Your newsletter writer on his daily constitutional to the mailbox and back. (Eric Lubbers, The Colorado Sun)

Compiled by Eric Lubbers,
CTO/Newsletter Wrangler, @brofax

Your newsletter writer is somewhere behind all those accessories on his daily constitutional to the mailbox and back. (Eric Lubbers, The Colorado Sun)

Good morning! I refuse to let coronavirus diminish the feeling of accomplishment that Making It To Friday brings and I’m encouraging you to bask in it — even if you weren’t sure what day it was when you opened this newsletter.

We have so much news in today’s Sunriser, literally criss-crossing the state with stories touching all aspects of Colorado life, and we’ll get to that quickly.

But first I want to say “welcome aboard” to the hundreds of new Sunriser subscribers who have joined us in the past few days! Buckle in, because the staff of The Sun is working around the clock to make this newsletter the most in-depth look at Colorado news in the state (and we have cartoons!).

And if you haven’t picked up a Colorado Sun facemask (seen above), you’re going to want to get them soon. Our first run is nearly sold out at our merch store, and until we get a new shipment, the only way to get them will be to become a new member (free for new annual Newsletters+ members, 50% off for new annual basic members). All the details are here.

OK, let’s butter this waffle already, shall we?


The latest from The Sun


  • AT LEAST 18,371 CASES, 945 DEATHS: Coronavirus cases and deaths continue to rise in Colorado, with the most recent 3-day average (a slightly more consistent way to measure cases) saw a slight spike after an early May dip. And, as usual, these numbers come with the caveat that health officials say there are potentially tens of thousands of uncounted cases because of limited testing. >> STATE DATA, MAP
  • SENIOR FACILITIES ACCOUNT FOR 57% OF DEATHS: Roughly 100 new deaths at senior care facilities and nursing homes were reported in the past week. Jesse Paul and Jennifer Brown have more. >> STORY
  • 420,000 COLORADANS HAVE FILED UNEMPLOYMENT: More traditional workers applied for unemployment last week, but they were joined by self-employed and gig workers who, for the first time, can file for benefits. Jesse Paul and Tamara Chuang dig into the numbers, including the 150 people who were reported for refusing to go back to work as the state’s patchwork of reopening policies took effect. >> STORY
  • EXTREME DROUGHT, FEWER FIREFIGHTERS WORRYING WILDFIRE MANAGERS: If the pandemic wasn’t enough to deal with, early snowmelt and high temperatures could lead to an unpredictable summer fire season. Moe Clark has more. >> STORY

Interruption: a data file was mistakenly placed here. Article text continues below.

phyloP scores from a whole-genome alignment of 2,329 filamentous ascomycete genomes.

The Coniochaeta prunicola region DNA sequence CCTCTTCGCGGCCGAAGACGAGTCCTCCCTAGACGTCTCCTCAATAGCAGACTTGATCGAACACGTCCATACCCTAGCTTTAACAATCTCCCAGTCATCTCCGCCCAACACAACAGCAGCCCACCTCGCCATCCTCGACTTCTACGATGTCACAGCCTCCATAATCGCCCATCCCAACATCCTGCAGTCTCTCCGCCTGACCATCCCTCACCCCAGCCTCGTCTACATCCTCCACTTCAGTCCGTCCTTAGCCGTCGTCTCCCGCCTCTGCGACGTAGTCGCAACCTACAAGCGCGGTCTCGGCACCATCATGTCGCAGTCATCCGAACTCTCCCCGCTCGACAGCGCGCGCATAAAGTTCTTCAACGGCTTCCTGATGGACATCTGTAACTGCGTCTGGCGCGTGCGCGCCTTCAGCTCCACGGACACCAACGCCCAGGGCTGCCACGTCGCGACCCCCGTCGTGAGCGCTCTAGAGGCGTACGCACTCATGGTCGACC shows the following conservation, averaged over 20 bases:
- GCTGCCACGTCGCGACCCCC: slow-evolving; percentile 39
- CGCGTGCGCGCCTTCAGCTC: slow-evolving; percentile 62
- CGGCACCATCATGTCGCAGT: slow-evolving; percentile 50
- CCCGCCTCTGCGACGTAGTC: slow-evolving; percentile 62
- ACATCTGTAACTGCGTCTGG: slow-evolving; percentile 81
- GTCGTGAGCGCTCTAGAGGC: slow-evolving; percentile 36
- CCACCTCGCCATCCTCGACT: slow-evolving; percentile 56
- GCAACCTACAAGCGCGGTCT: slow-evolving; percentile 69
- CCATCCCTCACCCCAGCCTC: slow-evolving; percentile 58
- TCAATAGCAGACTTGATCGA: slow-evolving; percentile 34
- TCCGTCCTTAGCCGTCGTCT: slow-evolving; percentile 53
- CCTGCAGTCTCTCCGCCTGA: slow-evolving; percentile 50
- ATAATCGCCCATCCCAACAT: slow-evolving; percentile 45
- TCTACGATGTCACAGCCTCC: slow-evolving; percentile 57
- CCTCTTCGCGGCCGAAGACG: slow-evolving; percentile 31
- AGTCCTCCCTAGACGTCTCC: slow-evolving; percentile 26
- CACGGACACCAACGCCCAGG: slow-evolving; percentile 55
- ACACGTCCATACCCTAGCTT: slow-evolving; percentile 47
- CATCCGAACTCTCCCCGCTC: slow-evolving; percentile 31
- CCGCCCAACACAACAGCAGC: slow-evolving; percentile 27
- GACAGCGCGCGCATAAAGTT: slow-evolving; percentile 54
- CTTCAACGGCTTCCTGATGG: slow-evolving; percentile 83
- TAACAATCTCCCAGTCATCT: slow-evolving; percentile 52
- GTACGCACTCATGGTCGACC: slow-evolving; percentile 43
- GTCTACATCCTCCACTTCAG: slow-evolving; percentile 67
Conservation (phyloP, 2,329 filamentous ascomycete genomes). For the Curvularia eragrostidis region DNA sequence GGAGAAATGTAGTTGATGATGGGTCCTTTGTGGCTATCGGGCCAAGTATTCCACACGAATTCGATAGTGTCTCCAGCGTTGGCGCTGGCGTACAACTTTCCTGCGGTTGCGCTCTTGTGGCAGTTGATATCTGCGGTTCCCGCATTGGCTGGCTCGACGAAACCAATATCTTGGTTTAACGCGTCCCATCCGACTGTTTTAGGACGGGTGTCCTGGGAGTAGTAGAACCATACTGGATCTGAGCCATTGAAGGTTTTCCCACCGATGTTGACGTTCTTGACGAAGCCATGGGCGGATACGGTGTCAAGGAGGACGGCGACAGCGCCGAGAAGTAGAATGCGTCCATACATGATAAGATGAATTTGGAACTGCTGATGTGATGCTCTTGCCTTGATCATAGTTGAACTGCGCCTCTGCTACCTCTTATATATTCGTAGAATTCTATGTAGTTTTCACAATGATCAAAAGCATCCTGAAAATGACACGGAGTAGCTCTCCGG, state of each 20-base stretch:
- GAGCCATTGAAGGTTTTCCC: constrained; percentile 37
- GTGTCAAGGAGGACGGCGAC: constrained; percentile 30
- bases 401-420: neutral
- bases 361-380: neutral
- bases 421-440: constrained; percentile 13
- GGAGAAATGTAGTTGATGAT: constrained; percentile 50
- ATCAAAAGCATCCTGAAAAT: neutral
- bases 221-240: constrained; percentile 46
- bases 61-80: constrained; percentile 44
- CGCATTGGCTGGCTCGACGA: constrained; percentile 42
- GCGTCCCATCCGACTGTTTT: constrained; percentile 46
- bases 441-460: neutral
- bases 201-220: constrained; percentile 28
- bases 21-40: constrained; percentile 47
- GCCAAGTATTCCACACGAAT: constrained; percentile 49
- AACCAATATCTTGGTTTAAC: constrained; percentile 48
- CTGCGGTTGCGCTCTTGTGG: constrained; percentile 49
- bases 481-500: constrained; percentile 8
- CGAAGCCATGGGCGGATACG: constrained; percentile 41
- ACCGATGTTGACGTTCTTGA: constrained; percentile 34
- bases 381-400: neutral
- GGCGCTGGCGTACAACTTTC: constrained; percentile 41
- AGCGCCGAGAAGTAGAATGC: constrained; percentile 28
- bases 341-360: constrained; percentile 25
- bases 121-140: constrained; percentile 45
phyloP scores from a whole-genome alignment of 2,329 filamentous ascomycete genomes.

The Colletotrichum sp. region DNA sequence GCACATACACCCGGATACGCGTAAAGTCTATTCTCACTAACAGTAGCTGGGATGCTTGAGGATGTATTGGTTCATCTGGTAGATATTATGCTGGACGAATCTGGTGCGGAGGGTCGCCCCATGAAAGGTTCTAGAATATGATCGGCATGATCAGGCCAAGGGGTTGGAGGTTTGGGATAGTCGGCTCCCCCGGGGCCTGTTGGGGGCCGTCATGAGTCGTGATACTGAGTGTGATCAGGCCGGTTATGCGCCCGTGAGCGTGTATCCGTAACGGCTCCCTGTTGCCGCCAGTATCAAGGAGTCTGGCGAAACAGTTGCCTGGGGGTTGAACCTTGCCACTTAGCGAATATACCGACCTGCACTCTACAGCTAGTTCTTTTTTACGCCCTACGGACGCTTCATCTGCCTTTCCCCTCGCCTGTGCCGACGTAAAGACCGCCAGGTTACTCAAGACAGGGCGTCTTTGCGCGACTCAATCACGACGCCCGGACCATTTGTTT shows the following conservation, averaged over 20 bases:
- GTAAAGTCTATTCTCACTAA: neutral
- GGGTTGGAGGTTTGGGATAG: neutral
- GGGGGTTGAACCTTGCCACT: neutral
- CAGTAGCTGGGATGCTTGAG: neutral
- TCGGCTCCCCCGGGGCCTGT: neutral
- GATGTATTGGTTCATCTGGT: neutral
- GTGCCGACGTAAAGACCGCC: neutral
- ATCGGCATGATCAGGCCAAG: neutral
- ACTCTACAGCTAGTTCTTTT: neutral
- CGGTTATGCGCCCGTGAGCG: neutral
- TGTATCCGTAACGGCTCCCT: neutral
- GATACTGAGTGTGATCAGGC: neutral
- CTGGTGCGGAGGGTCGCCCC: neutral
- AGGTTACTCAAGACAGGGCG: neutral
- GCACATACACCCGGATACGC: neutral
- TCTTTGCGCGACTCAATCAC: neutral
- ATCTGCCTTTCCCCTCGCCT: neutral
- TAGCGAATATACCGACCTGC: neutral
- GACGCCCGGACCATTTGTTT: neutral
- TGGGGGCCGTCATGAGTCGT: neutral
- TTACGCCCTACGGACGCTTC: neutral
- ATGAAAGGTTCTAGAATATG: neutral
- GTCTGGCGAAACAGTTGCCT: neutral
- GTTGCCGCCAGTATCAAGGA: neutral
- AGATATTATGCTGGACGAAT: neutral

• MOUNTAIN PASSES WON’T BE OPEN FOR MEMORIAL DAY: You’re not supposed to be traveling more than 10 miles for recreation, but if even if you were planning a scenic holiday drive, two of Colorado’s high country highways will remain closed. >> STORY


The Colorado county with the highest coronavirus infection rate is now on the Eastern Plains

A colorful display in the storefront of Brown’s Shoe Fit Co. in Fort Morgan on Wednesday, May 6, 2020. (Jesse Paul, The Colorado Sun)

Colorado’s coronavirus outbreak started out in the jetsetting world of the ski country, with Eagle County once ranking among the hardest-hit areas in the nation. Now, just two months later, the county with the highest per capita infection rate is Morgan County, which has more cases and deaths than Larimer County — despite having one-twelfth of the population. Jesse Paul has more on what’s driving the high infection rates. >> STORY

Here’s what four Colorado research teams have learned from working on a coronavirus vaccine

A researcher at Fort Collins-based BioMARC holds up samples of culture material that represent the starting place for growing out large viral stocks on Oct. 9, 2014. (Provided by Colorado State University)

Here’s a harsh reminder from John Ingold’s latest story: Humankind has never successfully produced a vaccine against any type of coronavirus. So, as he puts it, the “gonzo-scientific, just-crazy-enough-to-work pace” that is going into developing a vaccine is truly headed into uncharted territory. But among the many teams pushing for a breakthrough, four are based here in Colorado, and John has more on what they’re finding in the process. >> STORY

What if we never need the $100 million coronavirus overflow hospitals Colorado is building?

$60,000 per day

The rental cost Colorado and the feds will be paying for space in the Colorado Convention Center

Even as Coloradans start scheduling haircuts and go back to work, the state is still constructing five makeshift medical sites with the potential to hold thousands of sick patients. And even with the huge cost to build and maintain them, the best-case scenario is that they’ll never need to use a single room. Jennifer Brown has a fascinating look at the expensive “insurance policy” still under construction. >> STORY

Coronavirus is threatening school safety efforts prompted by STEM School Highlands Ranch shooting

Thursday was the one-year anniversary of the STEM School Highlands Ranch shooting that claimed the life of 18-year-old Kendrick Castillo. Colorado lawmakers worked on a slate of school safety legislation in the wake of the tragedy, all of which was supposed to pass during this year’s legislative session. But now, with coronavirus wreaking havoc on the state budget and cutting back the lawmaking term, it’s unclear how much will get done. >> STORY


Colorado theater companies are clinging to life and worry coronavirus means shows never go on again

Laura Jo Trexler performs in “Play On! A One-Woman Musical Romp with Shakespeare’s Heroines.” The show will be live streamed from Troxler’s living room on May 9, 2020. (Photo by Theresa Stroll)

About 60% of the arts groups supported by the Scientific and Cultural Facilities District are only moderately or not at all confident that they will survive the coronavirus shutdown. That’s the haunting backdrop to Joanne Ostrow’s story about how Colorado’s live theater community is scrambling, seeking emergency funding and putting on living room livestream performances. >> STORY


Warnings are working (for now) to keep visitors out of Colorado’s high country. But tickets, legal battles loom.

Signs informing visitors of the presence of COVID-19 and stating that public lands and trails are open only to Gunnison County residents are posted at Hartman Recreation Area’s main parking area on May 6, 2020. (Dean Krakel, Special to The Colorado Sun)